The Legal Process: Stages of a Virginia Personal Injury Case

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The Legal Process Article

Plaintiff personal injury clients are different than other types of clients because their Virginia personal injury case is generally their first interaction with the civil legal system. Clients sometimes have an expectation that the process moves fast. Television shows, like Suits and Law & Order, may be to blame for such an expectation. Unfortunately, this expectation is mistaken—the legal process is quite slow. It can take anywhere from weeks to several years to resolve a Virginia personal injury case. This can be especially difficult for a plaintiff who is the victim of a trucking collision, motor vehicle collision, slip-and-fall accident, defective product, or medical malpractice. These accidents can be life-altering, and plaintiffs not only feel the physical effects but also the emotional and financial effects. Virginia lawyers who understand and care about these effects on their clients tend to move cases to resolution more quickly.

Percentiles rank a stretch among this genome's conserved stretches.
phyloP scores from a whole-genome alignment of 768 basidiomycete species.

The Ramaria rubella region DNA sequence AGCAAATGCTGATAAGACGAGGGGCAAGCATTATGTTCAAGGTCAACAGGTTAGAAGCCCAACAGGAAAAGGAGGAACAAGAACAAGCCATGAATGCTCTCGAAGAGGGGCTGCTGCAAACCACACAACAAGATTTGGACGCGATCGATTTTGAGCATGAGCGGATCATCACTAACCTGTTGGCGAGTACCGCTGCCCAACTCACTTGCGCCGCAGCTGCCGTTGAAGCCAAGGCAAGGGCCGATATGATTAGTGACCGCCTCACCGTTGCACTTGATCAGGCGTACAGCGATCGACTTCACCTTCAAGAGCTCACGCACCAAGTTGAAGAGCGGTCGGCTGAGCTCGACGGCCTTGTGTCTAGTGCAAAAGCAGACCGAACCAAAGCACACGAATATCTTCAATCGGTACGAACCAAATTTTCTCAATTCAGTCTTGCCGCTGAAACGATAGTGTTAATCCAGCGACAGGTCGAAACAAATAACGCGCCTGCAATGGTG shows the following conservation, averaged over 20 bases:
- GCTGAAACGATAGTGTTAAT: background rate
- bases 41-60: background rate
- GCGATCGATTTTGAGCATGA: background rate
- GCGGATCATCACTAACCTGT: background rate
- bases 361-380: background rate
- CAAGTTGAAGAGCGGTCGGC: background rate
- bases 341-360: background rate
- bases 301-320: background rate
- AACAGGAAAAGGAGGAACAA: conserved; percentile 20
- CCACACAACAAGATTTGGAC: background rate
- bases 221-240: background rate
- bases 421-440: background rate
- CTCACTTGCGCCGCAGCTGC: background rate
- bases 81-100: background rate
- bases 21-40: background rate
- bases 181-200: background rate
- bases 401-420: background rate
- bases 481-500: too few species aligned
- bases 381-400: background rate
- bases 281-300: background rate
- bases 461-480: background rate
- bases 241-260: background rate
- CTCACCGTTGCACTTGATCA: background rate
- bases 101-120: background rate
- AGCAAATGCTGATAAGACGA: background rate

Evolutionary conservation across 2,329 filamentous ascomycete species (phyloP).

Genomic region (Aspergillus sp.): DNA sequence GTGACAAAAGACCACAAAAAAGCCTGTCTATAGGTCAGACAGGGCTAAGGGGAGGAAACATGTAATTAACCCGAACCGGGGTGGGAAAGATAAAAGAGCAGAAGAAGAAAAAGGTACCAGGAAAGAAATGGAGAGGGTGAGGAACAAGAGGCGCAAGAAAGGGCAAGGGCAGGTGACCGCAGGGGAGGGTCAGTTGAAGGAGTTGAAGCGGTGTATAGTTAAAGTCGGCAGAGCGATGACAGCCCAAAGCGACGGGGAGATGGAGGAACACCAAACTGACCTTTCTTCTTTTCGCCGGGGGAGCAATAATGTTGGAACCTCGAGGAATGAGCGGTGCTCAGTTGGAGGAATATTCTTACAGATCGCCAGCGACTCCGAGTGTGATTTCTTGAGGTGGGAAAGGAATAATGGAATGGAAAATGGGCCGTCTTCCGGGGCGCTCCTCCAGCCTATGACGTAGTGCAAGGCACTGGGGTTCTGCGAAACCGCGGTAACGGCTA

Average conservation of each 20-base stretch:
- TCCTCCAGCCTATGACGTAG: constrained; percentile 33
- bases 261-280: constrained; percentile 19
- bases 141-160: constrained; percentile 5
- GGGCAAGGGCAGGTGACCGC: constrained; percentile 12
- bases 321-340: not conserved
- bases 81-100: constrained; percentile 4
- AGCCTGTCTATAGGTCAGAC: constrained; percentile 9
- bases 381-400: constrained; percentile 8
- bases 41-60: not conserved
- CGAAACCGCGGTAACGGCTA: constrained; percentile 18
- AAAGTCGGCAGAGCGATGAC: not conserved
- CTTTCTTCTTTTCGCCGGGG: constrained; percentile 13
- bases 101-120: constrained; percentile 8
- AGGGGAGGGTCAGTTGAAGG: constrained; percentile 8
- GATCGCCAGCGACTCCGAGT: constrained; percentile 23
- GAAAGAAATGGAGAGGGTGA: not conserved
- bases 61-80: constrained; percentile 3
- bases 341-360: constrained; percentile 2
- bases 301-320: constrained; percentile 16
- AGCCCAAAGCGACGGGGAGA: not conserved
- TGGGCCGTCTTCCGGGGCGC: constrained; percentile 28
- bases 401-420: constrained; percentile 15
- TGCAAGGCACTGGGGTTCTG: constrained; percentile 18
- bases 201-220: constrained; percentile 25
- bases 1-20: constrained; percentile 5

This article is intended to walk you through the basic legal process of a Virginia personal injury case. Generally, a Virginia personal injury case consists of the following steps: (1) hiring counsel, (2) investigation, (3) pleading, (4) discovery, (5) motions, (6) trial, and (7) appeals. Settlement may occur during any of these stages.

Hiring Counsel